Clinical Neuroscience

[Hungarian neurologists, Gyula Donáth (1849-1944)]


All articles in the issue

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Lege Artis Medicinae

[The Flame shall be Protected! An Interview with Anatomist Professor Tibor Donáth by Elemér Nemesánszky]


Hypertension and nephrology

[The beginning and difficulties of peritoneal dialysis at the end of the last century - Part I. International experiences]


[The theoretical background of peritoneal dialysis dates back to the 18th and 19th century. It was in 1923 when the first experimental and clinical experiences were summarised by Ganter from Munich. Of the Hungarian researchers Stephen Rosenak’s name can be mentioned, who was working in this field in Bonn in 1926 and later in London and New York. Obstacles to the spread of this treatment method was the lack of appropriate abdominal catheters, biocompatible solutions and equipment. The intermittent technique of the method was time consuming and, due to the conditions of that time, peritonitis frequently developed. The spread of the method was facilitated by the catheter constructed by Tenchkoff towards the end of the 1960s, the automatization of the treatment and later continuous ambulatory peritoneal dialysis (CAPD) described by Popovich and Moncrief. Further development of the method became possible by the use of the two-litre plastic bags instead of the bottled solution and later a twin-bag system employing the “flush before fill” technique. The occurrence of peritonitis developing during the treatment gradually decreased, in which Stephen I. Vas of Hungarian origin, working in Toronto as a professor of microbiology played an important role by constantly improving and modifying the principles of the therapy. Besides the infection in the abdominal cavity the bioincompatibility of the dialysis fluid presented another problem, which was solved by the use of essential amino acids, icodextrin instead of glucose and bicarbonate instead of lactate. By the turn of the century it became clear that the survival rate of peritoneal dialysis is very similar to that of hemodialysis in the second and third years following the treatment, while in relation to the quality of life it proved to be better. This observation has been proved in numerous clinical studies in the past decade and has been refined with regard to patients’ age, their primary and accompanying diseases. It is my intention to give account of the Hungarian experiences with peritoneal dialysis in the second part.]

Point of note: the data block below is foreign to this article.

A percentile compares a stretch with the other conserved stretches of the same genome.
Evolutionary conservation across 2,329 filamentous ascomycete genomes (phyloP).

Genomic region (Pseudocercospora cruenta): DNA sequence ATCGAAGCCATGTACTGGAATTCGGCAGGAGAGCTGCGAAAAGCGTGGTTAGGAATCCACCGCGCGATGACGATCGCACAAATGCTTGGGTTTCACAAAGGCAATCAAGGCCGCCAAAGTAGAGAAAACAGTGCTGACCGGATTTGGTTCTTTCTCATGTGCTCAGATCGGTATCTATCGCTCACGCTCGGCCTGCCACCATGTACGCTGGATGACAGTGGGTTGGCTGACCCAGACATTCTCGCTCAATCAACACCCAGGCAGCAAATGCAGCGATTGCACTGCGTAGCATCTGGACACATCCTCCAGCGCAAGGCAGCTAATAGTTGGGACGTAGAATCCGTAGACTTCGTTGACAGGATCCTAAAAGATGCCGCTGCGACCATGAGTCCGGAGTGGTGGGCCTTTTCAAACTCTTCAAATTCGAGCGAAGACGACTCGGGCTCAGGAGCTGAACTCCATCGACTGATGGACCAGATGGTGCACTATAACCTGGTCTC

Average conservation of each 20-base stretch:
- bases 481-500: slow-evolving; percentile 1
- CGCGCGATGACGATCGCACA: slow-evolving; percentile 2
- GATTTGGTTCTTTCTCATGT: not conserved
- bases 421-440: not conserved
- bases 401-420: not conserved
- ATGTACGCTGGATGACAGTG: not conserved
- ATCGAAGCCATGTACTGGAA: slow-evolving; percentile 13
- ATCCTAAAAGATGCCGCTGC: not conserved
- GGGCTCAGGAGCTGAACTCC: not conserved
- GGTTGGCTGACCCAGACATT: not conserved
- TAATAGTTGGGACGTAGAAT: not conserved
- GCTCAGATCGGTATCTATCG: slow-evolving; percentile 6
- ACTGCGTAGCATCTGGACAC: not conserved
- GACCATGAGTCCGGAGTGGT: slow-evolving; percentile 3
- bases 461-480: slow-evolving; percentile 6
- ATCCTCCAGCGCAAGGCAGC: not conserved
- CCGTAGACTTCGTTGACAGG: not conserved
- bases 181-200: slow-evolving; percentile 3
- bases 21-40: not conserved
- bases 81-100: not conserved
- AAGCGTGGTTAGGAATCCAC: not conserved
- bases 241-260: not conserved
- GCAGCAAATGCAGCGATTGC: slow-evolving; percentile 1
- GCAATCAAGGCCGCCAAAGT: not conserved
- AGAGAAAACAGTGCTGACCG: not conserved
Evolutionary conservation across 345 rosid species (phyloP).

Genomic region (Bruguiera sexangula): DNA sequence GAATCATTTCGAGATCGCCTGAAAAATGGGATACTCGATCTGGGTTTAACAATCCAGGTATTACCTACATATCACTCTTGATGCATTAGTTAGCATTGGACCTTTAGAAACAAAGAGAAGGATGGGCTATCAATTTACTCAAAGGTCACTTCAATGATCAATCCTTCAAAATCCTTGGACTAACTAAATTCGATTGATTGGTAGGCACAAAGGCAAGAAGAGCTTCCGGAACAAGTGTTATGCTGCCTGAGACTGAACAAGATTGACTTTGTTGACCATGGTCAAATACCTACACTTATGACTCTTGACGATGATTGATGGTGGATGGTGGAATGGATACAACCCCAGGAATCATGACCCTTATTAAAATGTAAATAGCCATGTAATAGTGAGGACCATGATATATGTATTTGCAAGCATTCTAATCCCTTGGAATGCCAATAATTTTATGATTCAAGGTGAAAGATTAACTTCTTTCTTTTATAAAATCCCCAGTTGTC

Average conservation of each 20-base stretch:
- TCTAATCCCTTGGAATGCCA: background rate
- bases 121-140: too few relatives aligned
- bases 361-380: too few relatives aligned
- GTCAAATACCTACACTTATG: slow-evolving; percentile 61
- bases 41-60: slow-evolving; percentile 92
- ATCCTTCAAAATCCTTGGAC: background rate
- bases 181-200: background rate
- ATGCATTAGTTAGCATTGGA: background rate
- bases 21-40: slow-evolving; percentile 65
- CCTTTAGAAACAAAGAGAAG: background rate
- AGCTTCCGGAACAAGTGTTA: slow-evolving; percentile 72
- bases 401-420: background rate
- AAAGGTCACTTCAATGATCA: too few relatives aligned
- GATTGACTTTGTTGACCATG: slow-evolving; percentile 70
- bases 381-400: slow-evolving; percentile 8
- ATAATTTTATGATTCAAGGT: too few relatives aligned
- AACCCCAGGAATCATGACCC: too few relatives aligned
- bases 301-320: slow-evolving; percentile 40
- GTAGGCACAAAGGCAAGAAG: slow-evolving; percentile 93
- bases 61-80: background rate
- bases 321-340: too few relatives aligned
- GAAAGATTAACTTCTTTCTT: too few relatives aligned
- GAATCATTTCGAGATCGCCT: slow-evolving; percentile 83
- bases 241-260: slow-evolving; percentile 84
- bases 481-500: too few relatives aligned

Clinical Neuroscience

[In memoriam György Fényes (1924-1998)]

EMED Alexander

Hungarian Radiology

[A true European radiologist - Interview with professor Gabriel Paul Krestin]


Hypertension and nephrology

[Celebrating the 90th Birthday of Professor Edit Gláz]

KÉKES Ede, KISS István